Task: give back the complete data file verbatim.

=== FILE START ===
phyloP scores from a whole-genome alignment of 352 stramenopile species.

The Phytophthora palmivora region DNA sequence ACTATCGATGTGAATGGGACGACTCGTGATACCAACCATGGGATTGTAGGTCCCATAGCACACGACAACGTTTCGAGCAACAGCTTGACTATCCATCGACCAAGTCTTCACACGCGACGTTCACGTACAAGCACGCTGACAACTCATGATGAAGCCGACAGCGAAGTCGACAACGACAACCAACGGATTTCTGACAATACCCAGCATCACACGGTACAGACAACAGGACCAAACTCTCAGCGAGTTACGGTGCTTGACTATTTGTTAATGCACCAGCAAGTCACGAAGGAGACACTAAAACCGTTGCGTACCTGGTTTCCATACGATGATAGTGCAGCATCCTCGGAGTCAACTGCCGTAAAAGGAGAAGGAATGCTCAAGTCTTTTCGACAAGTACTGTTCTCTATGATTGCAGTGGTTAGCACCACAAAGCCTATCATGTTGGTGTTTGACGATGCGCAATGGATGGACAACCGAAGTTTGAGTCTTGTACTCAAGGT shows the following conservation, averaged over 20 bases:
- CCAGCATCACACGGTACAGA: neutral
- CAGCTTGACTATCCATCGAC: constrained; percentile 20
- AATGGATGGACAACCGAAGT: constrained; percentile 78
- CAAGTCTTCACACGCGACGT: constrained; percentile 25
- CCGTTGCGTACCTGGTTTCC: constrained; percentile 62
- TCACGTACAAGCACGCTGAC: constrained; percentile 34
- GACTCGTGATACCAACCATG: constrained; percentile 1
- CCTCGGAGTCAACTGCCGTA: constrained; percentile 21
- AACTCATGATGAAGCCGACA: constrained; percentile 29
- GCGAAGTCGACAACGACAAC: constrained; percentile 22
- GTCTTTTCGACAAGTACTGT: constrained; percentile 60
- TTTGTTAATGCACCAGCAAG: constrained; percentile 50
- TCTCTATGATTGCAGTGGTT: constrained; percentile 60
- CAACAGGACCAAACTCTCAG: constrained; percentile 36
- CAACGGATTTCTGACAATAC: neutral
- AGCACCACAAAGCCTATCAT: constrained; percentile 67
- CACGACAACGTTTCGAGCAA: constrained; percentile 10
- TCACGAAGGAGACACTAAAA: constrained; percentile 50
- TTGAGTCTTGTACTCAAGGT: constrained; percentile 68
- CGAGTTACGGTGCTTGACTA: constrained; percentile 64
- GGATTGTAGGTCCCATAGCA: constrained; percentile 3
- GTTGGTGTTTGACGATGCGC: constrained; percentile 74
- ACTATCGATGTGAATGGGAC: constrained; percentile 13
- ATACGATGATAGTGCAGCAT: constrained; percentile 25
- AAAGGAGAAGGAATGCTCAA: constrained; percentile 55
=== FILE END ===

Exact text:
phyloP scores from a whole-genome alignment of 352 stramenopile species.

The Phytophthora palmivora region DNA sequence ACTATCGATGTGAATGGGACGACTCGTGATACCAACCATGGGATTGTAGGTCCCATAGCACACGACAACGTTTCGAGCAACAGCTTGACTATCCATCGACCAAGTCTTCACACGCGACGTTCACGTACAAGCACGCTGACAACTCATGATGAAGCCGACAGCGAAGTCGACAACGACAACCAACGGATTTCTGACAATACCCAGCATCACACGGTACAGACAACAGGACCAAACTCTCAGCGAGTTACGGTGCTTGACTATTTGTTAATGCACCAGCAAGTCACGAAGGAGACACTAAAACCGTTGCGTACCTGGTTTCCATACGATGATAGTGCAGCATCCTCGGAGTCAACTGCCGTAAAAGGAGAAGGAATGCTCAAGTCTTTTCGACAAGTACTGTTCTCTATGATTGCAGTGGTTAGCACCACAAAGCCTATCATGTTGGTGTTTGACGATGCGCAATGGATGGACAACCGAAGTTTGAGTCTTGTACTCAAGGT shows the following conservation, averaged over 20 bases:
- CCAGCATCACACGGTACAGA: neutral
- CAGCTTGACTATCCATCGAC: constrained; percentile 20
- AATGGATGGACAACCGAAGT: constrained; percentile 78
- CAAGTCTTCACACGCGACGT: constrained; percentile 25
- CCGTTGCGTACCTGGTTTCC: constrained; percentile 62
- TCACGTACAAGCACGCTGAC: constrained; percentile 34
- GACTCGTGATACCAACCATG: constrained; percentile 1
- CCTCGGAGTCAACTGCCGTA: constrained; percentile 21
- AACTCATGATGAAGCCGACA: constrained; percentile 29
- GCGAAGTCGACAACGACAAC: constrained; percentile 22
- GTCTTTTCGACAAGTACTGT: constrained; percentile 60
- TTTGTTAATGCACCAGCAAG: constrained; percentile 50
- TCTCTATGATTGCAGTGGTT: constrained; percentile 60
- CAACAGGACCAAACTCTCAG: constrained; percentile 36
- CAACGGATTTCTGACAATAC: neutral
- AGCACCACAAAGCCTATCAT: constrained; percentile 67
- CACGACAACGTTTCGAGCAA: constrained; percentile 10
- TCACGAAGGAGACACTAAAA: constrained; percentile 50
- TTGAGTCTTGTACTCAAGGT: constrained; percentile 68
- CGAGTTACGGTGCTTGACTA: constrained; percentile 64
- GGATTGTAGGTCCCATAGCA: constrained; percentile 3
- GTTGGTGTTTGACGATGCGC: constrained; percentile 74
- ACTATCGATGTGAATGGGAC: constrained; percentile 13
- ATACGATGATAGTGCAGCAT: constrained; percentile 25
- AAAGGAGAAGGAATGCTCAA: constrained; percentile 55